June 21 (Bloomberg) -- Vietnam’s bonds gained, snapping seven days of declines, after prices dropped in the country’s two biggest cities. The dong strengthened.
Consumer prices fell 0.17 percent in June from May in the capital of Hanoi and decreased 0.43 percent in the economic hub of Ho Chi Minh City, according to a posting on the government’s website today, citing statistics offices in the two cities.
Low inflation is “a favorable condition for the State Bank of Vietnam to complete its road map for loosening monetary policy to support credit growth,” Hanoi-based Bao Viet Securities Co. analysts including Ha Thi Thu Hang and Ngo Minh Hoa wrote in a research note yesterday. “Government bond yields are expected to fall slightly.”
The yield on five-year notes declined one basis point, or 0.01 percentage point, to 9.70 percent, after rising for seven consecutive days, according to a daily fixing from banks compiled by Bloomberg.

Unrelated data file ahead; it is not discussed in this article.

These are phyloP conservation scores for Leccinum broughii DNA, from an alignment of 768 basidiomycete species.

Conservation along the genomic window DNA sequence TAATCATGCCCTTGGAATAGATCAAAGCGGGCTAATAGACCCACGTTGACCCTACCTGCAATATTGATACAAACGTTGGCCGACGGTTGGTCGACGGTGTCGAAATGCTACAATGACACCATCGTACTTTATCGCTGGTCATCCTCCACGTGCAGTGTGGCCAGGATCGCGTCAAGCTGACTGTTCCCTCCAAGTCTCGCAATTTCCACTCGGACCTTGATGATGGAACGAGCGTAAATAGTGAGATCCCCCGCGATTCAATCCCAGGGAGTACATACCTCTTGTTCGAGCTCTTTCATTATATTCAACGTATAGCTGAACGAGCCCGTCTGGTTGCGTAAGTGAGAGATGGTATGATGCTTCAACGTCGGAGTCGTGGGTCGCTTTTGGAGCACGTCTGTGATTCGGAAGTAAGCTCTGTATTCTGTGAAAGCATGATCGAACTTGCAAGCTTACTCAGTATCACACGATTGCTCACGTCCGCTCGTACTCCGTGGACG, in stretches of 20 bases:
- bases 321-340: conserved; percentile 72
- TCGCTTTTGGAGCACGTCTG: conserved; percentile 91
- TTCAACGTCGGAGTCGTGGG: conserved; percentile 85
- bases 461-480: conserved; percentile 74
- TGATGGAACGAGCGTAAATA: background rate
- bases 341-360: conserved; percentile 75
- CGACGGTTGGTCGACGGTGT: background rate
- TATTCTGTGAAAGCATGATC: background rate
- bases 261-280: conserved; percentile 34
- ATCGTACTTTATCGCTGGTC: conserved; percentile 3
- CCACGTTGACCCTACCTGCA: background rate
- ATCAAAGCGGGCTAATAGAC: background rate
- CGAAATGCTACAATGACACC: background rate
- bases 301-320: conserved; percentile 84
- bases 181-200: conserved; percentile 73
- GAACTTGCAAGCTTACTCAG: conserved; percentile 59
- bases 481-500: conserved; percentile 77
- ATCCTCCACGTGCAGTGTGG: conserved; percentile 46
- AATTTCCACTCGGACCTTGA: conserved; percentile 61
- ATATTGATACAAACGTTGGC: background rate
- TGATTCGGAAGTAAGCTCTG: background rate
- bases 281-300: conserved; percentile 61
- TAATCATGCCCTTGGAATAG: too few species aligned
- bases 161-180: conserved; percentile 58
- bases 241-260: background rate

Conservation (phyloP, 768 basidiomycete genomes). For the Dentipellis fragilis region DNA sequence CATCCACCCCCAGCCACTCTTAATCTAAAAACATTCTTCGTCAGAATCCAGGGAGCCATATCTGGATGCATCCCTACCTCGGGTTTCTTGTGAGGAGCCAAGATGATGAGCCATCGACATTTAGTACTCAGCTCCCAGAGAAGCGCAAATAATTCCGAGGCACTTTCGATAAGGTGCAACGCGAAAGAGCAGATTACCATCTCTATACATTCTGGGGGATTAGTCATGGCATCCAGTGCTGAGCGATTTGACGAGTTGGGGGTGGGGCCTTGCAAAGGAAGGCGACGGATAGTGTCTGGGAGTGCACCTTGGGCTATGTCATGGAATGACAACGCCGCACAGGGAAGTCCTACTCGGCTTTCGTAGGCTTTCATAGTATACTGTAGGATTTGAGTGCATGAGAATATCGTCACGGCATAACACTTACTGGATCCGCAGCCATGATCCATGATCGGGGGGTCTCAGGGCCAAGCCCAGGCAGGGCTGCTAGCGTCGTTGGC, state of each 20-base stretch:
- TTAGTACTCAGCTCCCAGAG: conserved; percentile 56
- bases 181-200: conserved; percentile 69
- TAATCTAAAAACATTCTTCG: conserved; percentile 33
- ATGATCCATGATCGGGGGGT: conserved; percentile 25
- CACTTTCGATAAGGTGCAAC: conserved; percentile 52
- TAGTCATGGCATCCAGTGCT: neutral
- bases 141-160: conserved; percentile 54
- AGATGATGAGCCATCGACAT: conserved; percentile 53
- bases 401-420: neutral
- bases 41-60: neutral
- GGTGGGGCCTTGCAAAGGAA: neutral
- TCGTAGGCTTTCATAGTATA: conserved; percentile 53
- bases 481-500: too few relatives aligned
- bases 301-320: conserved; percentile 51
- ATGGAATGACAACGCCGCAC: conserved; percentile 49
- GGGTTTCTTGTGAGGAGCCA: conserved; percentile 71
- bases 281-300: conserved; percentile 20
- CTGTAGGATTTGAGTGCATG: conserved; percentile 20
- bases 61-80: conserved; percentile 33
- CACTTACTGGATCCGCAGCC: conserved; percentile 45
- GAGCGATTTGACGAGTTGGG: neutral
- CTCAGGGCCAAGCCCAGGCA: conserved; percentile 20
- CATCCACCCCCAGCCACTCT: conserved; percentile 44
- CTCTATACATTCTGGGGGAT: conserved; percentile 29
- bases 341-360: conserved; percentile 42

The dong gained 0.1 percent to 20,918 per dollar as of 3:20 p.m. in Hanoi, according to data compiled by Bloomberg. The central bank fixed the reference rate at 20,828, unchanged since Dec. 26, according to its website. The currency is allowed to trade as much as 1 percent on either side of the rate.
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